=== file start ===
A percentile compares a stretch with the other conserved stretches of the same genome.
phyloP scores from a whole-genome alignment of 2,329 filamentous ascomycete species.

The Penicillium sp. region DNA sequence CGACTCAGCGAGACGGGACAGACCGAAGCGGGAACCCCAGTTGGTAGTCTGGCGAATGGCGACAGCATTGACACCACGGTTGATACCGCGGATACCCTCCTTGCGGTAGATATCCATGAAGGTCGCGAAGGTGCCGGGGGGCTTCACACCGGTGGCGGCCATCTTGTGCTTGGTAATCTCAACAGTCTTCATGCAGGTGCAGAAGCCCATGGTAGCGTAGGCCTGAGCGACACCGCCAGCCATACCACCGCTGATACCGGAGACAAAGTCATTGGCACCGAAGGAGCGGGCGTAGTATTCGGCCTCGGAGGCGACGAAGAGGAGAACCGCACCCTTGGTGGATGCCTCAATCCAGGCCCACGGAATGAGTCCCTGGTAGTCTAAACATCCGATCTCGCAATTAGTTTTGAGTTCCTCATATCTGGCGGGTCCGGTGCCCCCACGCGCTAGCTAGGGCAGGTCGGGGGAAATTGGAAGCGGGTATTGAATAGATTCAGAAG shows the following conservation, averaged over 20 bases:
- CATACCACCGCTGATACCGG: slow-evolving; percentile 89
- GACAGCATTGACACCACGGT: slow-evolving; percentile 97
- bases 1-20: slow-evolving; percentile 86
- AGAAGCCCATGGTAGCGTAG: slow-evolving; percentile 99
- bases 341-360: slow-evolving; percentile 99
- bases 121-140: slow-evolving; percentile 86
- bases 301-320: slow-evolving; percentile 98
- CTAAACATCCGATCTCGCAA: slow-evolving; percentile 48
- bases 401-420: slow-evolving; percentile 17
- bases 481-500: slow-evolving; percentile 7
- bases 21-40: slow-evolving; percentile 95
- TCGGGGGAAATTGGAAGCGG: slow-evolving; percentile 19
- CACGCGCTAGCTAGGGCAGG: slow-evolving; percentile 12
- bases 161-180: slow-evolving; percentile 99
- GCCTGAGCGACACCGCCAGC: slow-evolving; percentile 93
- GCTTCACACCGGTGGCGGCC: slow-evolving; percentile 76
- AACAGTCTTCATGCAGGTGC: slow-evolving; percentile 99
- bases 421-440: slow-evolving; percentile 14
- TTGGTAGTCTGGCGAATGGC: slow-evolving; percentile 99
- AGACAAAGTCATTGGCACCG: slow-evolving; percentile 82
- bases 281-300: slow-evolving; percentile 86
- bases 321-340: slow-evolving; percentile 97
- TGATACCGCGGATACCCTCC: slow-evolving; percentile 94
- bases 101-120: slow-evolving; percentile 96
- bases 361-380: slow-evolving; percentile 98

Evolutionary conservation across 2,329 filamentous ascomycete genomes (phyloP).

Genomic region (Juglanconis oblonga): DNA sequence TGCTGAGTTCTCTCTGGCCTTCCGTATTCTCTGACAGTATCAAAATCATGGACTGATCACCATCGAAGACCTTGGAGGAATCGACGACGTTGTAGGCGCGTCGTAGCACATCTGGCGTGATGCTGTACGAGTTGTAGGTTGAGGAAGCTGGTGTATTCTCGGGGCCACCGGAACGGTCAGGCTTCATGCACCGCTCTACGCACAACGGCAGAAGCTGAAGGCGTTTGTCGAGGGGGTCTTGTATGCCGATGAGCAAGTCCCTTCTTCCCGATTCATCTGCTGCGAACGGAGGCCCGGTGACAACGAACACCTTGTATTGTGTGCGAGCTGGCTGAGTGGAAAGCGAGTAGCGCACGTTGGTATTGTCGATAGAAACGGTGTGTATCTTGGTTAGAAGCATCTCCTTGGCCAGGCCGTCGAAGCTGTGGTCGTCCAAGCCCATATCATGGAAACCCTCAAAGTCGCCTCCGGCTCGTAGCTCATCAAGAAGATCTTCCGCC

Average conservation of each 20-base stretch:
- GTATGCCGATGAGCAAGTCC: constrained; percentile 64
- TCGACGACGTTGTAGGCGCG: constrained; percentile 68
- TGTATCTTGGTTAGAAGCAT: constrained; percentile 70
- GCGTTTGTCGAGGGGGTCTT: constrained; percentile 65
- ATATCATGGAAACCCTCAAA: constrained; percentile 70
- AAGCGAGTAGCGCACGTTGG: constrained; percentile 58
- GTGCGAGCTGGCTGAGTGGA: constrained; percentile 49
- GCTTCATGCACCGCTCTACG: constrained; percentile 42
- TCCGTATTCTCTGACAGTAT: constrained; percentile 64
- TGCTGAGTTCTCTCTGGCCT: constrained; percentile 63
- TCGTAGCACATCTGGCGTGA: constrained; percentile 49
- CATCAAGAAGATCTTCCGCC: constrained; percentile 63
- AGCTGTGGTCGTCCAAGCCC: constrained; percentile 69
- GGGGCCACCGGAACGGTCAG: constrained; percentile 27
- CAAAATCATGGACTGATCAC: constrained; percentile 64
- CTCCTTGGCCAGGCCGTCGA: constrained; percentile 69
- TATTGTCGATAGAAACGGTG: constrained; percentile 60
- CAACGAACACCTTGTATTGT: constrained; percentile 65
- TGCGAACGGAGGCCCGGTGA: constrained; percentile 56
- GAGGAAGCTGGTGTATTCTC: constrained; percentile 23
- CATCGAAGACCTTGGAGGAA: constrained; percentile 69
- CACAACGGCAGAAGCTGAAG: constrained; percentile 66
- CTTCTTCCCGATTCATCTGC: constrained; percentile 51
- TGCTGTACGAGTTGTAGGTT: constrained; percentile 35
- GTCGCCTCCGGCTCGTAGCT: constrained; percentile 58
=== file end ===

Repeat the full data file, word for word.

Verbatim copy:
A percentile compares a stretch with the other conserved stretches of the same genome.
phyloP scores from a whole-genome alignment of 2,329 filamentous ascomycete species.

The Penicillium sp. region DNA sequence CGACTCAGCGAGACGGGACAGACCGAAGCGGGAACCCCAGTTGGTAGTCTGGCGAATGGCGACAGCATTGACACCACGGTTGATACCGCGGATACCCTCCTTGCGGTAGATATCCATGAAGGTCGCGAAGGTGCCGGGGGGCTTCACACCGGTGGCGGCCATCTTGTGCTTGGTAATCTCAACAGTCTTCATGCAGGTGCAGAAGCCCATGGTAGCGTAGGCCTGAGCGACACCGCCAGCCATACCACCGCTGATACCGGAGACAAAGTCATTGGCACCGAAGGAGCGGGCGTAGTATTCGGCCTCGGAGGCGACGAAGAGGAGAACCGCACCCTTGGTGGATGCCTCAATCCAGGCCCACGGAATGAGTCCCTGGTAGTCTAAACATCCGATCTCGCAATTAGTTTTGAGTTCCTCATATCTGGCGGGTCCGGTGCCCCCACGCGCTAGCTAGGGCAGGTCGGGGGAAATTGGAAGCGGGTATTGAATAGATTCAGAAG shows the following conservation, averaged over 20 bases:
- CATACCACCGCTGATACCGG: slow-evolving; percentile 89
- GACAGCATTGACACCACGGT: slow-evolving; percentile 97
- bases 1-20: slow-evolving; percentile 86
- AGAAGCCCATGGTAGCGTAG: slow-evolving; percentile 99
- bases 341-360: slow-evolving; percentile 99
- bases 121-140: slow-evolving; percentile 86
- bases 301-320: slow-evolving; percentile 98
- CTAAACATCCGATCTCGCAA: slow-evolving; percentile 48
- bases 401-420: slow-evolving; percentile 17
- bases 481-500: slow-evolving; percentile 7
- bases 21-40: slow-evolving; percentile 95
- TCGGGGGAAATTGGAAGCGG: slow-evolving; percentile 19
- CACGCGCTAGCTAGGGCAGG: slow-evolving; percentile 12
- bases 161-180: slow-evolving; percentile 99
- GCCTGAGCGACACCGCCAGC: slow-evolving; percentile 93
- GCTTCACACCGGTGGCGGCC: slow-evolving; percentile 76
- AACAGTCTTCATGCAGGTGC: slow-evolving; percentile 99
- bases 421-440: slow-evolving; percentile 14
- TTGGTAGTCTGGCGAATGGC: slow-evolving; percentile 99
- AGACAAAGTCATTGGCACCG: slow-evolving; percentile 82
- bases 281-300: slow-evolving; percentile 86
- bases 321-340: slow-evolving; percentile 97
- TGATACCGCGGATACCCTCC: slow-evolving; percentile 94
- bases 101-120: slow-evolving; percentile 96
- bases 361-380: slow-evolving; percentile 98

Evolutionary conservation across 2,329 filamentous ascomycete genomes (phyloP).

Genomic region (Juglanconis oblonga): DNA sequence TGCTGAGTTCTCTCTGGCCTTCCGTATTCTCTGACAGTATCAAAATCATGGACTGATCACCATCGAAGACCTTGGAGGAATCGACGACGTTGTAGGCGCGTCGTAGCACATCTGGCGTGATGCTGTACGAGTTGTAGGTTGAGGAAGCTGGTGTATTCTCGGGGCCACCGGAACGGTCAGGCTTCATGCACCGCTCTACGCACAACGGCAGAAGCTGAAGGCGTTTGTCGAGGGGGTCTTGTATGCCGATGAGCAAGTCCCTTCTTCCCGATTCATCTGCTGCGAACGGAGGCCCGGTGACAACGAACACCTTGTATTGTGTGCGAGCTGGCTGAGTGGAAAGCGAGTAGCGCACGTTGGTATTGTCGATAGAAACGGTGTGTATCTTGGTTAGAAGCATCTCCTTGGCCAGGCCGTCGAAGCTGTGGTCGTCCAAGCCCATATCATGGAAACCCTCAAAGTCGCCTCCGGCTCGTAGCTCATCAAGAAGATCTTCCGCC

Average conservation of each 20-base stretch:
- GTATGCCGATGAGCAAGTCC: constrained; percentile 64
- TCGACGACGTTGTAGGCGCG: constrained; percentile 68
- TGTATCTTGGTTAGAAGCAT: constrained; percentile 70
- GCGTTTGTCGAGGGGGTCTT: constrained; percentile 65
- ATATCATGGAAACCCTCAAA: constrained; percentile 70
- AAGCGAGTAGCGCACGTTGG: constrained; percentile 58
- GTGCGAGCTGGCTGAGTGGA: constrained; percentile 49
- GCTTCATGCACCGCTCTACG: constrained; percentile 42
- TCCGTATTCTCTGACAGTAT: constrained; percentile 64
- TGCTGAGTTCTCTCTGGCCT: constrained; percentile 63
- TCGTAGCACATCTGGCGTGA: constrained; percentile 49
- CATCAAGAAGATCTTCCGCC: constrained; percentile 63
- AGCTGTGGTCGTCCAAGCCC: constrained; percentile 69
- GGGGCCACCGGAACGGTCAG: constrained; percentile 27
- CAAAATCATGGACTGATCAC: constrained; percentile 64
- CTCCTTGGCCAGGCCGTCGA: constrained; percentile 69
- TATTGTCGATAGAAACGGTG: constrained; percentile 60
- CAACGAACACCTTGTATTGT: constrained; percentile 65
- TGCGAACGGAGGCCCGGTGA: constrained; percentile 56
- GAGGAAGCTGGTGTATTCTC: constrained; percentile 23
- CATCGAAGACCTTGGAGGAA: constrained; percentile 69
- CACAACGGCAGAAGCTGAAG: constrained; percentile 66
- CTTCTTCCCGATTCATCTGC: constrained; percentile 51
- TGCTGTACGAGTTGTAGGTT: constrained; percentile 35
- GTCGCCTCCGGCTCGTAGCT: constrained; percentile 58